Back to the future: SXSW interactive 2015

The future of tech is all about humanity - mind, body and even the concept of self, says Nigel Gwilliam, the IPA's digital consultant, who's been let loose in Austin again.

Nigel Gwilliam: the digital consultant visits SXSW
Nigel Gwilliam: the digital consultant visits SXSW

Although not solved, the dark government surveillance cloud hovering over SXSW in 2014 has lifted.

The world's preeminent tech festival could not be pessimistic for long and has turned its attention back to the sunny uplands of the future.

Digitalness is quickly blanketing the world around us and melting into the fabric of that world. Digital ubiquity is now virtually baked in to the developed world.

With the explosion of smartphone penetration combined with the likes of Google's commitment to Project Loon-based universal internet access in the developing world, the brightest and the best are exploring what happens next. At the centre of this technology-enabled future is humanity – mind, body and even the concept of self.

The most obvious facet of this is the increasingly intimate relationship with tech represented by wearables. I'm not going to dwell significantly on this given the biggest wearables news, the Apple watch, preceded SXSW.

But there are some exciting developments around "wearables as interface'" – check out Thalmic Labs' Myo Band, which delivers gesture control through a muscle-sensing armband.

Suffice to say another SXSW session was entitled Wearable Drones and featured one that flies off from a body mounting to take a selfie. An unholy trinity of buzzwords, although the Nixie video is kind of cool.

The ubiquity and increased intimacy of technology is beginning to raise questions about its impact on us, most specifically our brains.

Dan Machen and Felix Morgan of Hey Human/Brave helped kick off SXSW with a session on Neuroplasticity that blew the collective cognitive load of the audience.

How we use our brains physically alters their structure – "neurones that fire together, wire together". As an example, London taxi drivers MRI scanned while learning The Knowledge were observed to have progressively larger brain memory centres (AKA the hippocampus).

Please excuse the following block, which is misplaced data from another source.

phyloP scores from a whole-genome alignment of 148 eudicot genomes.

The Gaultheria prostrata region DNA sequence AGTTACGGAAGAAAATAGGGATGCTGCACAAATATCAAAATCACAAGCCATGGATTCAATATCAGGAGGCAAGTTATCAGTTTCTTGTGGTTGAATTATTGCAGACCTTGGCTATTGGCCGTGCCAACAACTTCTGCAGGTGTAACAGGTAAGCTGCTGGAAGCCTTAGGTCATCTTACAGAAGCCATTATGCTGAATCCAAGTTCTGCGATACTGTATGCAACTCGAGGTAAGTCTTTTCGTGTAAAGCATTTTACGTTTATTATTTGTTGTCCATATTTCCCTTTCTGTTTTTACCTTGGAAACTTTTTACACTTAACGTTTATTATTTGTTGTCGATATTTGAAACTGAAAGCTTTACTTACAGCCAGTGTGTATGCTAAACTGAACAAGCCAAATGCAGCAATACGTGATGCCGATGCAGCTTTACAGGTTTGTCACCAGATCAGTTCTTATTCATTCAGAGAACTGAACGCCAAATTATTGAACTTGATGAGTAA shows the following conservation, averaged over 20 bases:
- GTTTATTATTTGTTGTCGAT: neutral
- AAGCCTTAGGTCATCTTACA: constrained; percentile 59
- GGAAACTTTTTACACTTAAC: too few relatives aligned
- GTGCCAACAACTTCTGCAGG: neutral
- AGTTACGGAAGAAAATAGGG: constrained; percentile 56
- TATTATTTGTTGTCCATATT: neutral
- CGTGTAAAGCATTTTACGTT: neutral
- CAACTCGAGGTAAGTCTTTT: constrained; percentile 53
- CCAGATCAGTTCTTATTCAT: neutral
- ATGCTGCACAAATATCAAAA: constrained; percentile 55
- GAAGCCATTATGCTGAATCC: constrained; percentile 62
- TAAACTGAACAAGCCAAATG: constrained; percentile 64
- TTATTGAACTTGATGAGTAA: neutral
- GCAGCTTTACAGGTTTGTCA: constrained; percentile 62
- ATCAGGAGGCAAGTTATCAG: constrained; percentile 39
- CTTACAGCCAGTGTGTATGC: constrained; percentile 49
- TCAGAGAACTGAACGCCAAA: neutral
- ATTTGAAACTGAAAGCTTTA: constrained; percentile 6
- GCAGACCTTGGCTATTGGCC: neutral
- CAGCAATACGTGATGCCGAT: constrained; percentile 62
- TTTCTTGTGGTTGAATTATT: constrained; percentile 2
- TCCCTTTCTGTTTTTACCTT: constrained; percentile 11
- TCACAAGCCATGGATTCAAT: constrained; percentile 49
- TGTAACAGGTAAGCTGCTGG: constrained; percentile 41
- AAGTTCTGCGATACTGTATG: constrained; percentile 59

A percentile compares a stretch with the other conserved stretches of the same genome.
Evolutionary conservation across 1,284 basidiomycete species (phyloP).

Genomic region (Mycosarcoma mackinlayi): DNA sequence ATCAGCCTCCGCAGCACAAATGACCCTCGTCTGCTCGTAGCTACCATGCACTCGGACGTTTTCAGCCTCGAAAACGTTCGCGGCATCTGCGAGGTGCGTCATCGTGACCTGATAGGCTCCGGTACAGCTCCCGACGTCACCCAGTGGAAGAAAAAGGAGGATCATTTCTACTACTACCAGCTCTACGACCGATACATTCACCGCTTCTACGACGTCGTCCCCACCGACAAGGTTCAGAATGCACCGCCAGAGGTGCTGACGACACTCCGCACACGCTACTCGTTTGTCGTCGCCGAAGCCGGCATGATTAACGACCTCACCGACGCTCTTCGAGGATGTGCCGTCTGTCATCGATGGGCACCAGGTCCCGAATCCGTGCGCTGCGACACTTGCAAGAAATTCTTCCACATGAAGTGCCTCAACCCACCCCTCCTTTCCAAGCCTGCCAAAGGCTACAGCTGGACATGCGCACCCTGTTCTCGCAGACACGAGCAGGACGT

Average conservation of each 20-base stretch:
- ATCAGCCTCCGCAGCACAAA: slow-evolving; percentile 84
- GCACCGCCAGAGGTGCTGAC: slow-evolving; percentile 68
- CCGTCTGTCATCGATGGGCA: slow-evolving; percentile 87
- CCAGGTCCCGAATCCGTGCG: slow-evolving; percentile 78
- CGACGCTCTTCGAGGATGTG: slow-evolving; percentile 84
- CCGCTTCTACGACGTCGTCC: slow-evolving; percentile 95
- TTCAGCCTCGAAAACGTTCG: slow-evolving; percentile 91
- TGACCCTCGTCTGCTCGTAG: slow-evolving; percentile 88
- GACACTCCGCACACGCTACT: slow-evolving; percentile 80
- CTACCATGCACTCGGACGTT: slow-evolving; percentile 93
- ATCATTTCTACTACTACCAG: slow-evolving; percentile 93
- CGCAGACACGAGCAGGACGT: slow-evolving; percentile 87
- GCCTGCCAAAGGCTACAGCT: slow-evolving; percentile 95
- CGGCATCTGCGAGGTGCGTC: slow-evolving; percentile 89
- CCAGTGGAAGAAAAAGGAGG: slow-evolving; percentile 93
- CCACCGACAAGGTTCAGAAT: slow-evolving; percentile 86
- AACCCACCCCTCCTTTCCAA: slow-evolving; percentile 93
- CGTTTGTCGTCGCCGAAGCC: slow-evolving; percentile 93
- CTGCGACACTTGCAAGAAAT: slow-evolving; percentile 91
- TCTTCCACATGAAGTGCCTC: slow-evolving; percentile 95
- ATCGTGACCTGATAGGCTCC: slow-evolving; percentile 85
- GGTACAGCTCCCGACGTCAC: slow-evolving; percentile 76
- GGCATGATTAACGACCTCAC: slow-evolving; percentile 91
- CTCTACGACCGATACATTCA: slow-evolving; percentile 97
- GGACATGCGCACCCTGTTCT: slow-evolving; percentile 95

As one might expect, the digital world is messing with our minds. Ubiquitous connectivity promotes multitasking or, more accurately, task switching, which according to Stanford research has serious implications for memory.

It does this by diverting focus from the long term memory-storing hippocampus to the centre for short term transactive memory. This was brilliantly illustrated by reference to another study, this one by psychologist Daniel Levitin. It estimated the effect of knowing you had received an unopened email was equivalent to dropping 10 IQ points – more than from smoking weed.

Pete Trainor, in his talk about the Biological Power of Push and Pull echoed this with insights into how apps, most notably Tinder, are tailored to reinforce simple binary actions that offer a quick fix at the expense of long term memory.

In the short term they deliver hits of adrenalin and testosterone but, if used longer, begin to trigger the production of cortisol, a hormone associated with anxiety.

If technology is impacting how we think, how will it empower what we can do?

Double amputee Hugh Herr of MIT's Centre for Extreme Bionics took to the stage on his early generation bionic prosthetic legs. The emergent field of human bionics seeks to develop the principle there are no broken people, only broken technology. In the near future, through advances in biomechatronics, man and machine will blend together to both overcome impairment and to augment able-body-ness.

As technology extrudes out to blend with our bodies, so some believe our minds effectively make the return journey.

Martine Rothblatt is the transgender, transhumanist chief executive of United Therapeutics and wants to help you live forever. The core idea of transhumanism is that technology will allow us or a digital version of us to transcend mortality.

Martine believes advances in software will rise to the level of true artificial consciousness. You will eventually upload a digital record of yourself that will create a non-biological version of you – your "mind clone". Martine has used her girlfriend of 30 years, Bina, as something of a guinea pig and created a beta mind clone called Bina48.

The SXSW interviewer of Martine Rothblatt read a transcript of her conversation with Bina48. There were audible gasps from the audience at the human-like responses.

Worth noting the topic of conversation was that the real Bina is not fond of her mind clone, and Bina48 feels inadequate in comparison to the original.

That's going to end well then.

Nigel Gwilliam is digital consultant at the IPA

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